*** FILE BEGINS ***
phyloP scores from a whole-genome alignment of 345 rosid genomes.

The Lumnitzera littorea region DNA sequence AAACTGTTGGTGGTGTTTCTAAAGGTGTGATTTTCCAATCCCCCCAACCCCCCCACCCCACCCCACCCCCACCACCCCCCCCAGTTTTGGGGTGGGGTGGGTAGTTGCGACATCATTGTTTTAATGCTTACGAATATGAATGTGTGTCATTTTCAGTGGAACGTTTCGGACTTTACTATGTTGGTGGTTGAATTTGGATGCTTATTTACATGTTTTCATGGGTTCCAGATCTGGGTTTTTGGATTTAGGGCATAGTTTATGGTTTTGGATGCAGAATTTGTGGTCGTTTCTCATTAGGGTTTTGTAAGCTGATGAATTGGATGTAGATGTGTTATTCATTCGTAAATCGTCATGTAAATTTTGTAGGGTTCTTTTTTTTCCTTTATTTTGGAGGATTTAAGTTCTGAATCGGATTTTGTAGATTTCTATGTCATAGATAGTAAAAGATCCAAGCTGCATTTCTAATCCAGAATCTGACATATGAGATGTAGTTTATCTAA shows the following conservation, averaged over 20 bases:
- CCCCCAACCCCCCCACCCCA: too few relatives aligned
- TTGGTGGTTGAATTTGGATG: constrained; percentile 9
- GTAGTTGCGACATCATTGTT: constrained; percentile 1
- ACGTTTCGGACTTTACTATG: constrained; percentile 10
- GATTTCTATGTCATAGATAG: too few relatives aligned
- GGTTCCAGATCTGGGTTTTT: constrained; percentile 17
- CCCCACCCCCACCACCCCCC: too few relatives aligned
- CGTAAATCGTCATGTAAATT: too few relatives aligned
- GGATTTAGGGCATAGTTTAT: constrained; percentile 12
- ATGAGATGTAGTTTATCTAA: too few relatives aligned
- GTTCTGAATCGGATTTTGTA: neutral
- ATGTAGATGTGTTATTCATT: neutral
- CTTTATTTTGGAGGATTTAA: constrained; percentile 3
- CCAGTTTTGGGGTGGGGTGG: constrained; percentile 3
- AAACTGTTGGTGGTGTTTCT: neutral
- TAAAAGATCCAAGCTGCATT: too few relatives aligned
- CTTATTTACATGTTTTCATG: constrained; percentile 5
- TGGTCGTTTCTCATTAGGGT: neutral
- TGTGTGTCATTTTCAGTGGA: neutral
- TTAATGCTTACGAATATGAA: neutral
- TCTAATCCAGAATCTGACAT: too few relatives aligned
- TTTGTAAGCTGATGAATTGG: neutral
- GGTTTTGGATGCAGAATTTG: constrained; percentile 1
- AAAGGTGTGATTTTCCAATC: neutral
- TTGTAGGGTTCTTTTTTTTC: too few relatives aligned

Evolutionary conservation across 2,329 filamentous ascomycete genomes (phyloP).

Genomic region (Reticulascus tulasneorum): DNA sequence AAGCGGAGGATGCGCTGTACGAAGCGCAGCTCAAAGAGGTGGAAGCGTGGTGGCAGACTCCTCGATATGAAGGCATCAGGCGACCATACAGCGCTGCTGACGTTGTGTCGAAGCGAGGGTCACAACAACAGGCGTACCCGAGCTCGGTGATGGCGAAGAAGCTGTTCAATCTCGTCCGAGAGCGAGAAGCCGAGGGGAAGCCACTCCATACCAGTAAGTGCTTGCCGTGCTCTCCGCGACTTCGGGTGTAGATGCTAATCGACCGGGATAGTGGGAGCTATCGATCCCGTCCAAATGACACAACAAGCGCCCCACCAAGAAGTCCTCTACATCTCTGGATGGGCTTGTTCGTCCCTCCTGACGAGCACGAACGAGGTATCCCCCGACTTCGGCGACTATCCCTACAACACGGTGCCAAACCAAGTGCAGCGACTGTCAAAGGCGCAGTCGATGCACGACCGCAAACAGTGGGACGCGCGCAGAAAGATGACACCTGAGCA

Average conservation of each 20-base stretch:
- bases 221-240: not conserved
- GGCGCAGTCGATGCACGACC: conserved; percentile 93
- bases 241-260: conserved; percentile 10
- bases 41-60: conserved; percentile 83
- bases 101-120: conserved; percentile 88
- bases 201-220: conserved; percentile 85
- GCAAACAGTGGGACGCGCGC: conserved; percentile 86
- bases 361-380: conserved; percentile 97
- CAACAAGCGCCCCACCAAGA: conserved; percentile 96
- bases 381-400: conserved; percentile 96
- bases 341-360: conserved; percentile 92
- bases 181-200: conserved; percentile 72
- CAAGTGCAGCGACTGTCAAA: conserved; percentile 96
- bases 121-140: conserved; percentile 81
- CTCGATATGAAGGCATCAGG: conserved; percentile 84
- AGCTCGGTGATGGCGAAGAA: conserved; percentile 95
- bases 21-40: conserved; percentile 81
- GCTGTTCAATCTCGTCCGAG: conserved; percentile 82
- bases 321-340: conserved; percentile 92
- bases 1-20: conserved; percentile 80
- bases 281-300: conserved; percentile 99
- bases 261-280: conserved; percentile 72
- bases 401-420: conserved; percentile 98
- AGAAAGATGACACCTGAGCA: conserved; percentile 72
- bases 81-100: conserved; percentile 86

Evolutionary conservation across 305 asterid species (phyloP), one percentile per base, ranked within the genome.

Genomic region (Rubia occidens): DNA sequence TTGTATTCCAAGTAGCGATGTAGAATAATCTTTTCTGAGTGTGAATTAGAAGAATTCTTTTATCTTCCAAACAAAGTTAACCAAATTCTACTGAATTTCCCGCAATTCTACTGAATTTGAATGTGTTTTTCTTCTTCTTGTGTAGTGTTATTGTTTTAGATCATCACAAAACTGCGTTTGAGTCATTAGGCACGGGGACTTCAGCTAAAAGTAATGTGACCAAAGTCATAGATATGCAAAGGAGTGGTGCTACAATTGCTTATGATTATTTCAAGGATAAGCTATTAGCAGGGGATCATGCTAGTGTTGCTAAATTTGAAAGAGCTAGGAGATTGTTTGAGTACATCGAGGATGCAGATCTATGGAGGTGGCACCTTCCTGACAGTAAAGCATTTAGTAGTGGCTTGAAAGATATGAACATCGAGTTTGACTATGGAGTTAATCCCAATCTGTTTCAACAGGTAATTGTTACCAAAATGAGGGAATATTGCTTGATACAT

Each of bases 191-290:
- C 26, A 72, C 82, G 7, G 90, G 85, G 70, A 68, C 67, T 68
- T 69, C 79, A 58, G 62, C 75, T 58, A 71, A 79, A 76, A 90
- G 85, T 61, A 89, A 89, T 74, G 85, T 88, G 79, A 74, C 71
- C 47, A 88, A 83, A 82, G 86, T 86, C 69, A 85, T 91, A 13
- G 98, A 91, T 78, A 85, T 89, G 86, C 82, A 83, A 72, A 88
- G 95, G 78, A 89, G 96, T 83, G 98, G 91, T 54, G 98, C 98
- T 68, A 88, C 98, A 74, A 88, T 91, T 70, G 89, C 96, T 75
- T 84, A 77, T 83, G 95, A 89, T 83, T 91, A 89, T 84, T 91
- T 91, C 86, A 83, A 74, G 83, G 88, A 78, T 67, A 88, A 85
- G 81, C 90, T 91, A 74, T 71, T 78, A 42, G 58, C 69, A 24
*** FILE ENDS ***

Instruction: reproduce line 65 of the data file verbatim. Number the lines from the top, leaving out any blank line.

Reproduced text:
- T 68, A 88, C 98, A 74, A 88, T 91, T 70, G 89, C 96, T 75